Social media users may trust artificial intelligence as much as human moderators when it comes to detecting hate speech and dangerous content, according to Penn State researchers.
According to experts, when users reflect on the qualities of machines, such as their precision and objectivity, they trust AI more. However, if they are reminded of the inability of machines to make subjective decisions, their confidence is lower.
These findings could help developers design better AI-driven content curation systems that can handle the vast amounts of information that is generated, today, while avoiding the perception that this content has been censored, or even misclassified, says Professor S. Shyam Sundar, who participated in the study.
“There is a great need for content moderation on social media and, more generally, on the internet,” says Mr. Sundar.
“In traditional media, we have desks that serve as gatekeepers. But online, access is wide open, and humans aren’t necessarily able to act as filters, especially given the volume of information that is generated. So, as the industry moves more and more towards automatic solutions, this study looks at the differences between human and artificial moderators, based on how people react to them. »
Both human and AI-powered moderators have their pros and cons. Humans tend to better gauge whether content is dangerous, such as racist messages or incitement to self-harm, according to Maria D. Molina, lead author of the study, who is an assistant professor at the State University of Michigan.
“Humans, however, cannot process large amounts of content, including the high volume that is being generated right now. »
“When we think of automated content moderation, it raises the question of whether these machines can infringe on freedom of expression,” says Ms. Molina. “It creates a dichotomy between the fact that we need more content moderation, since people are sharing large amounts of problematic content, and, at the same time, Internet users are worried about the ability of AI to moderate content. So ultimately, we want to know how we can create AI moderators people can trust, all without infringing on freedom of expression. »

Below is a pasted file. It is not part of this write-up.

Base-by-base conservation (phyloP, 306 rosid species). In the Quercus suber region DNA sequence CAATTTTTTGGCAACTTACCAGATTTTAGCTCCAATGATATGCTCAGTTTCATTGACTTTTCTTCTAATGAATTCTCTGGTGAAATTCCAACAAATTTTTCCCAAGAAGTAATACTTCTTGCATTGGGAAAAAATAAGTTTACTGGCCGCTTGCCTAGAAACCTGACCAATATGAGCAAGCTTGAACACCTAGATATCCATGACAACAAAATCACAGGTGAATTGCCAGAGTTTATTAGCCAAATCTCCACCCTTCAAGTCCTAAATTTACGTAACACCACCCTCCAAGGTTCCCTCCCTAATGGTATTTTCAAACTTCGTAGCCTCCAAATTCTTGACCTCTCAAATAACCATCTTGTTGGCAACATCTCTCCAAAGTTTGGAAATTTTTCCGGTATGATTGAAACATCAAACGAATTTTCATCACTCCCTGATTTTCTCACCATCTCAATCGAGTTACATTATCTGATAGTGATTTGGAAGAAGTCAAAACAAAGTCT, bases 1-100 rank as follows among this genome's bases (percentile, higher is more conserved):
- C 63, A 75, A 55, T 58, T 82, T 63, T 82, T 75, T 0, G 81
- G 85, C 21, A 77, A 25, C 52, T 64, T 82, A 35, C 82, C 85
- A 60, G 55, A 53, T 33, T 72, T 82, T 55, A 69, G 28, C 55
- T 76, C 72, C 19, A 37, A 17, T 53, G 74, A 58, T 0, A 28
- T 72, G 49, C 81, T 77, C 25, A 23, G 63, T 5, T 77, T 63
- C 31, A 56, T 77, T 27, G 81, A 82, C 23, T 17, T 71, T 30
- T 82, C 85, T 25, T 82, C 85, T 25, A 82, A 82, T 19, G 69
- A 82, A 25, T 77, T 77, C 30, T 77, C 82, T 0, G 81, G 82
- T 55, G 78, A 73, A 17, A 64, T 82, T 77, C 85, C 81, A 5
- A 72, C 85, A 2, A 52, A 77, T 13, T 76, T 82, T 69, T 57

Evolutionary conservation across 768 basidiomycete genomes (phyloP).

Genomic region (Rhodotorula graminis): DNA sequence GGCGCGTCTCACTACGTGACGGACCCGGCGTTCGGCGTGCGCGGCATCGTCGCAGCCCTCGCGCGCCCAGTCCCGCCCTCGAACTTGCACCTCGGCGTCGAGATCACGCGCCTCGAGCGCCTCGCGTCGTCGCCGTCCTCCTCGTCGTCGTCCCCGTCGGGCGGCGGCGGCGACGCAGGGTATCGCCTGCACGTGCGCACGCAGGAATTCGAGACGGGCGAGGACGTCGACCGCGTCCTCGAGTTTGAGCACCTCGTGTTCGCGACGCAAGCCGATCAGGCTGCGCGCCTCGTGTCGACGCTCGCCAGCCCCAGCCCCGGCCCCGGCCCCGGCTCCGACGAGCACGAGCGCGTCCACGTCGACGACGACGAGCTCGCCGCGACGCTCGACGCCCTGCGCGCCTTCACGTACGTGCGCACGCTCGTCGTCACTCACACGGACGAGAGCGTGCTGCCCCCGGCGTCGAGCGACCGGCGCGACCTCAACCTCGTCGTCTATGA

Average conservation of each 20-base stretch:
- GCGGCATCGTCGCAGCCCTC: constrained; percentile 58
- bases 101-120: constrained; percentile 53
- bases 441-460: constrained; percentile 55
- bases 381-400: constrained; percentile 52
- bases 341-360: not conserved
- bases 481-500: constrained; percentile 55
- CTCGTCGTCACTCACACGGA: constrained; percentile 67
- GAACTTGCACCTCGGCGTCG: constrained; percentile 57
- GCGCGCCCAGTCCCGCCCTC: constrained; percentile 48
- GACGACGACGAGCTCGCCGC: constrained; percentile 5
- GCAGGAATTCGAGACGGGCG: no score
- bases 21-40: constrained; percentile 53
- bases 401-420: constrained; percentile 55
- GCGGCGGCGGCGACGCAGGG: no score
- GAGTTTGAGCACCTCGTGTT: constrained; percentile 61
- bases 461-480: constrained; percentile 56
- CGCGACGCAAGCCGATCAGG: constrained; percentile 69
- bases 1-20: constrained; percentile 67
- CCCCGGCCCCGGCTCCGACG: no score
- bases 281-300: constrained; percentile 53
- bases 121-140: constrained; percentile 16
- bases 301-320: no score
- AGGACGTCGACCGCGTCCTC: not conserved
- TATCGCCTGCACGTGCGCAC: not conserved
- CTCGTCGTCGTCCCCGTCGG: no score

Transparency and interactive transparency
Molina says uniting humans and AI in the context of moderation could be one way to build a content management system that instills trust. Still according to the researcher, transparency, or indicating to users that a computer is involved in moderation, is an approach that improves trust in AI.
However, allowing people to provide suggestions to that same machine, a process called interactive transparency, would be even more effective in improving trust.
To investigate these two options, among other variables, the researchers recruited 676 participants to interact with a content classification system. Participants were randomly linked to one of 18 experimental conditions, designed to test how the source of moderation – whether artificial, human or a mixture of the two – and transparency – normal, interactive or without Transparency – can affect participants’ trust in artificial moderators.
The researchers tested rating decisions – under which content was deemed “at risk” or “not at risk” of being dangerous or hateful. The “dangerous” content test was related to suicidal thoughts, while the “hate” content test included hate speech.
Among other findings, the researchers found that user trust depended on whether the presence of an artificial content moderator invoked positive attributes of computers, such as their reliability and objectivity, or negative attributes, such as their inability to carry subjective judgments about nuances in human languages.
Giving users a chance to help AI decide whether digital information is harmful or not could also boost their trust. According to the researchers, participants who added their own terms to the results of an AI-generated keyword list trusted a machine to moderate as much as a human.
Sundar believes that removing the responsibility of moderating content from humans goes beyond reducing the pressure and impact of hard work. Hiring human moderators are effectively exposed to hours and hours of hateful and violent content, he recalls.
“There is an ethical need for automated content moderation,” says Sundar. “Human moderators, who are performing a task with social benefit, need to be protected from constant exposure to dangerous content day in and day out. »
“You have to design something that not only allows you to trust the system, but also allows people to understand how AI works,” says Ms. Molina. “How can we use the concept of interactive transparency and other methods to better understand artificial intelligence? And how can we present AI so that it involves the right balance between appreciating the capabilities of machines and being skeptical about their weaknesses? These questions deserve to be studied. »